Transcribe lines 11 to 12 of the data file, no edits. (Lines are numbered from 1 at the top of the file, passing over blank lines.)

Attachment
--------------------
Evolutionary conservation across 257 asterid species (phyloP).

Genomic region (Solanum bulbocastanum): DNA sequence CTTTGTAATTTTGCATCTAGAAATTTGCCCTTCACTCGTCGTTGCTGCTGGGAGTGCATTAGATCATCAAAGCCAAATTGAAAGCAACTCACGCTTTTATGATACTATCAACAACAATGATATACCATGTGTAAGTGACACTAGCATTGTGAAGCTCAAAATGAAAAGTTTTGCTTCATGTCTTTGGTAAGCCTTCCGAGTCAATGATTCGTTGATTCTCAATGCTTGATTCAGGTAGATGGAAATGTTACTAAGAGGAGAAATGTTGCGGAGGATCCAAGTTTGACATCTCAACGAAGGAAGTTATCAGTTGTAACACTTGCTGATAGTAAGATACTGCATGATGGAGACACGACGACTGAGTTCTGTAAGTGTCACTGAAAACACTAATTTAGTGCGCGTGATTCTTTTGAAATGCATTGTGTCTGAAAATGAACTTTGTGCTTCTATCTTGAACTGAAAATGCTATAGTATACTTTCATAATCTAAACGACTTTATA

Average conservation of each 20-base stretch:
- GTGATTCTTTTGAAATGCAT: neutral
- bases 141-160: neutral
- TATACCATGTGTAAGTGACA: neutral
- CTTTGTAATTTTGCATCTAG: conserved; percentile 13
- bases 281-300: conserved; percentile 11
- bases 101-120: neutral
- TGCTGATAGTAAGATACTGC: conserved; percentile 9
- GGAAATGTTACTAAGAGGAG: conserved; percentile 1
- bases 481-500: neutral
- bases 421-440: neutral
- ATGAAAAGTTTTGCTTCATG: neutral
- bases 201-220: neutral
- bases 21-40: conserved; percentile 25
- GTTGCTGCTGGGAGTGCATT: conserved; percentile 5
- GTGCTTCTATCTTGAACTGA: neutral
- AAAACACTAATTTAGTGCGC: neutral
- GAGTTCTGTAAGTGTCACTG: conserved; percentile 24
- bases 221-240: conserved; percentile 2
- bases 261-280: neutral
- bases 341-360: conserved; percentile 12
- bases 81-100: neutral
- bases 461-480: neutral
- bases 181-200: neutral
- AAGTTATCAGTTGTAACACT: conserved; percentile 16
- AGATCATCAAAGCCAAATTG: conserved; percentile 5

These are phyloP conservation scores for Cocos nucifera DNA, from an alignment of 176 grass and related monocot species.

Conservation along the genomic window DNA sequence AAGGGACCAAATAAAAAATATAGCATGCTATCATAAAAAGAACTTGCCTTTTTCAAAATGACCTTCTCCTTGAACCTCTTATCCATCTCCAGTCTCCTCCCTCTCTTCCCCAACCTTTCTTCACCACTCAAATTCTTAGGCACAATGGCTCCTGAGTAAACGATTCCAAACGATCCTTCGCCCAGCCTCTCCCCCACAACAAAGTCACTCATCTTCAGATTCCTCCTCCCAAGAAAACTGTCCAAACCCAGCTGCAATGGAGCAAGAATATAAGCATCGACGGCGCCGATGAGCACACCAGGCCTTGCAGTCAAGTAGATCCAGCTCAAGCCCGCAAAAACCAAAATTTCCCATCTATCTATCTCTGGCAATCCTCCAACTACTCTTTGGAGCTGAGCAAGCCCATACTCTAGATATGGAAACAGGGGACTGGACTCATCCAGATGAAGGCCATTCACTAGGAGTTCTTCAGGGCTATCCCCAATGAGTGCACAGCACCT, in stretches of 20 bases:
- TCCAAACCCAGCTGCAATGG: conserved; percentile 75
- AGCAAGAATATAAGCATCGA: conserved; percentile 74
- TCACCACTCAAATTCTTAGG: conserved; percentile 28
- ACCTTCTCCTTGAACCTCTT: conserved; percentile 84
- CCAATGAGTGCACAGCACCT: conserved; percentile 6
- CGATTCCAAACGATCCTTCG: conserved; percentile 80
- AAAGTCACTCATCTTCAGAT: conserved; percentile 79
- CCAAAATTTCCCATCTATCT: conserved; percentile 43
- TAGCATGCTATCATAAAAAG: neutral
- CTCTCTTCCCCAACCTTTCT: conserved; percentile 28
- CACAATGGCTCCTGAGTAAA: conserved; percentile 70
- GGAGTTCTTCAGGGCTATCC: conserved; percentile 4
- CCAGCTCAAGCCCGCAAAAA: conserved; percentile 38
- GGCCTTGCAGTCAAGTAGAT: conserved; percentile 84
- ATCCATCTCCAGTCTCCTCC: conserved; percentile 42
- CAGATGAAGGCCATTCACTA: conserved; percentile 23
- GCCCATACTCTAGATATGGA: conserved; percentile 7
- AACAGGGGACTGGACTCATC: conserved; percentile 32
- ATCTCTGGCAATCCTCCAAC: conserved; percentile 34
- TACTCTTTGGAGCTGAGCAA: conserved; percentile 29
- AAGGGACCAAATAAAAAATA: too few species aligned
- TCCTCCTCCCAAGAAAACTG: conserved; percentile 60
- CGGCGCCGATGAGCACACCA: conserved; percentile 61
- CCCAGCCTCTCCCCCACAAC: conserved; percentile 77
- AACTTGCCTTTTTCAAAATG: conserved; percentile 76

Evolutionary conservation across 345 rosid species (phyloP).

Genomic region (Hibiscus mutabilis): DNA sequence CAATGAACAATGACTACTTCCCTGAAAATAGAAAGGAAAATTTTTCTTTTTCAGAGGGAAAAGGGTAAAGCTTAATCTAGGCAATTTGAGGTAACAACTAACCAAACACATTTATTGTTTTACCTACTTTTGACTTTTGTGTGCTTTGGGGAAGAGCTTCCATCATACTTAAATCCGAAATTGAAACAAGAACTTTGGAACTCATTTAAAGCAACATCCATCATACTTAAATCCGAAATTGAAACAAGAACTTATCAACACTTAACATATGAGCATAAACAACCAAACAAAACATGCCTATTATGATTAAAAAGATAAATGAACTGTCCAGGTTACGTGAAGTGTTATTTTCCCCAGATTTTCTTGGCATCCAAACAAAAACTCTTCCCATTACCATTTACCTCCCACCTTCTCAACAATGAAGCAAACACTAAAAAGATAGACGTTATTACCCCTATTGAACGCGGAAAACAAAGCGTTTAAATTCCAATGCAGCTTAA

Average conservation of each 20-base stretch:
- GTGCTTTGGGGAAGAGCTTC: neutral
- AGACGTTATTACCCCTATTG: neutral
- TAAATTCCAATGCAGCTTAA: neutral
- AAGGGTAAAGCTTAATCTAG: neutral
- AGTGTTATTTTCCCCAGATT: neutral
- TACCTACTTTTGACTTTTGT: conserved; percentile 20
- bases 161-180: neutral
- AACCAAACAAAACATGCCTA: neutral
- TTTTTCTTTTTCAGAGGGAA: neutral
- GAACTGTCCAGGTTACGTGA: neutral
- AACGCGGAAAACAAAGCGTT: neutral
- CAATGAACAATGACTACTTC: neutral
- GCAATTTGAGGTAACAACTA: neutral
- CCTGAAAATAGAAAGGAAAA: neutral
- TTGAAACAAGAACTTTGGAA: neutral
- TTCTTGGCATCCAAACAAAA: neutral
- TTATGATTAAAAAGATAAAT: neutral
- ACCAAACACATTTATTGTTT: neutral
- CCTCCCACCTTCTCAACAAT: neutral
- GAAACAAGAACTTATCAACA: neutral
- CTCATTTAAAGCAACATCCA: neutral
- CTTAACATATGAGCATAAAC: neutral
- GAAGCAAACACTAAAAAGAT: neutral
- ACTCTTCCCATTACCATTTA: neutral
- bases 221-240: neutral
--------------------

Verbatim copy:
- GGAAATGTTACTAAGAGGAG: conserved; percentile 1
- bases 481-500: neutral